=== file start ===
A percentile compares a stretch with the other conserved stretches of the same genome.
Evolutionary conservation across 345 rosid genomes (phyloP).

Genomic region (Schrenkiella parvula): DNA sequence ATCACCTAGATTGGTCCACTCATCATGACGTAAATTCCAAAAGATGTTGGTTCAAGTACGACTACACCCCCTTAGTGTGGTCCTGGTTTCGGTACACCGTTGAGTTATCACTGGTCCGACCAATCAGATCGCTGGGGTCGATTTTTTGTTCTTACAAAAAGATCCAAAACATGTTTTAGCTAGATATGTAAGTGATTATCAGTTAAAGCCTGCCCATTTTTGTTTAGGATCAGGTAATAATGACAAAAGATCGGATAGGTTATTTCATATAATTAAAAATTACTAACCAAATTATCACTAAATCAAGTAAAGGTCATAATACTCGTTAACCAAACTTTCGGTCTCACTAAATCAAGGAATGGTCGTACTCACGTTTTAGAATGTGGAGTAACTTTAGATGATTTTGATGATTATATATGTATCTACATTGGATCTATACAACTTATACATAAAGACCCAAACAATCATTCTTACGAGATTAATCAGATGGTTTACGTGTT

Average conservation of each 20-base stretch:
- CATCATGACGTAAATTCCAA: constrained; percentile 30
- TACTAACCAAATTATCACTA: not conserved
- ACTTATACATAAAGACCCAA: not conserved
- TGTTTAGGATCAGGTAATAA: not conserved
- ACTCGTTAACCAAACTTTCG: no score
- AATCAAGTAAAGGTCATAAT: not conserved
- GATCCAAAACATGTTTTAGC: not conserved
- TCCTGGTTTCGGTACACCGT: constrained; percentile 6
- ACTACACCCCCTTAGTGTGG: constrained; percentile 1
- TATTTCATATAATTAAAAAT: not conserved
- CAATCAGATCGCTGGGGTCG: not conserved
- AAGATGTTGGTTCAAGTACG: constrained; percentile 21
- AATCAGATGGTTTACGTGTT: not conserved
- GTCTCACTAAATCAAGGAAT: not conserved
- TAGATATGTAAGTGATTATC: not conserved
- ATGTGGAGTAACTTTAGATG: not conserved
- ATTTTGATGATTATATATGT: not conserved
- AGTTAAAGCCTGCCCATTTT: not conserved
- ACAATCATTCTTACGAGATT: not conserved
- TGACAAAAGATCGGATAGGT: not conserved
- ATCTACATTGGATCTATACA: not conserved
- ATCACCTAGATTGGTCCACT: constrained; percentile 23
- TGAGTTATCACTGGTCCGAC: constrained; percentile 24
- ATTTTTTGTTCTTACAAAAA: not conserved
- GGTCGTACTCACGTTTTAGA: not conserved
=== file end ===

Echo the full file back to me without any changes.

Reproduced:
A percentile compares a stretch with the other conserved stretches of the same genome.
Evolutionary conservation across 345 rosid genomes (phyloP).

Genomic region (Schrenkiella parvula): DNA sequence ATCACCTAGATTGGTCCACTCATCATGACGTAAATTCCAAAAGATGTTGGTTCAAGTACGACTACACCCCCTTAGTGTGGTCCTGGTTTCGGTACACCGTTGAGTTATCACTGGTCCGACCAATCAGATCGCTGGGGTCGATTTTTTGTTCTTACAAAAAGATCCAAAACATGTTTTAGCTAGATATGTAAGTGATTATCAGTTAAAGCCTGCCCATTTTTGTTTAGGATCAGGTAATAATGACAAAAGATCGGATAGGTTATTTCATATAATTAAAAATTACTAACCAAATTATCACTAAATCAAGTAAAGGTCATAATACTCGTTAACCAAACTTTCGGTCTCACTAAATCAAGGAATGGTCGTACTCACGTTTTAGAATGTGGAGTAACTTTAGATGATTTTGATGATTATATATGTATCTACATTGGATCTATACAACTTATACATAAAGACCCAAACAATCATTCTTACGAGATTAATCAGATGGTTTACGTGTT

Average conservation of each 20-base stretch:
- CATCATGACGTAAATTCCAA: constrained; percentile 30
- TACTAACCAAATTATCACTA: not conserved
- ACTTATACATAAAGACCCAA: not conserved
- TGTTTAGGATCAGGTAATAA: not conserved
- ACTCGTTAACCAAACTTTCG: no score
- AATCAAGTAAAGGTCATAAT: not conserved
- GATCCAAAACATGTTTTAGC: not conserved
- TCCTGGTTTCGGTACACCGT: constrained; percentile 6
- ACTACACCCCCTTAGTGTGG: constrained; percentile 1
- TATTTCATATAATTAAAAAT: not conserved
- CAATCAGATCGCTGGGGTCG: not conserved
- AAGATGTTGGTTCAAGTACG: constrained; percentile 21
- AATCAGATGGTTTACGTGTT: not conserved
- GTCTCACTAAATCAAGGAAT: not conserved
- TAGATATGTAAGTGATTATC: not conserved
- ATGTGGAGTAACTTTAGATG: not conserved
- ATTTTGATGATTATATATGT: not conserved
- AGTTAAAGCCTGCCCATTTT: not conserved
- ACAATCATTCTTACGAGATT: not conserved
- TGACAAAAGATCGGATAGGT: not conserved
- ATCTACATTGGATCTATACA: not conserved
- ATCACCTAGATTGGTCCACT: constrained; percentile 23
- TGAGTTATCACTGGTCCGAC: constrained; percentile 24
- ATTTTTTGTTCTTACAAAAA: not conserved
- GGTCGTACTCACGTTTTAGA: not conserved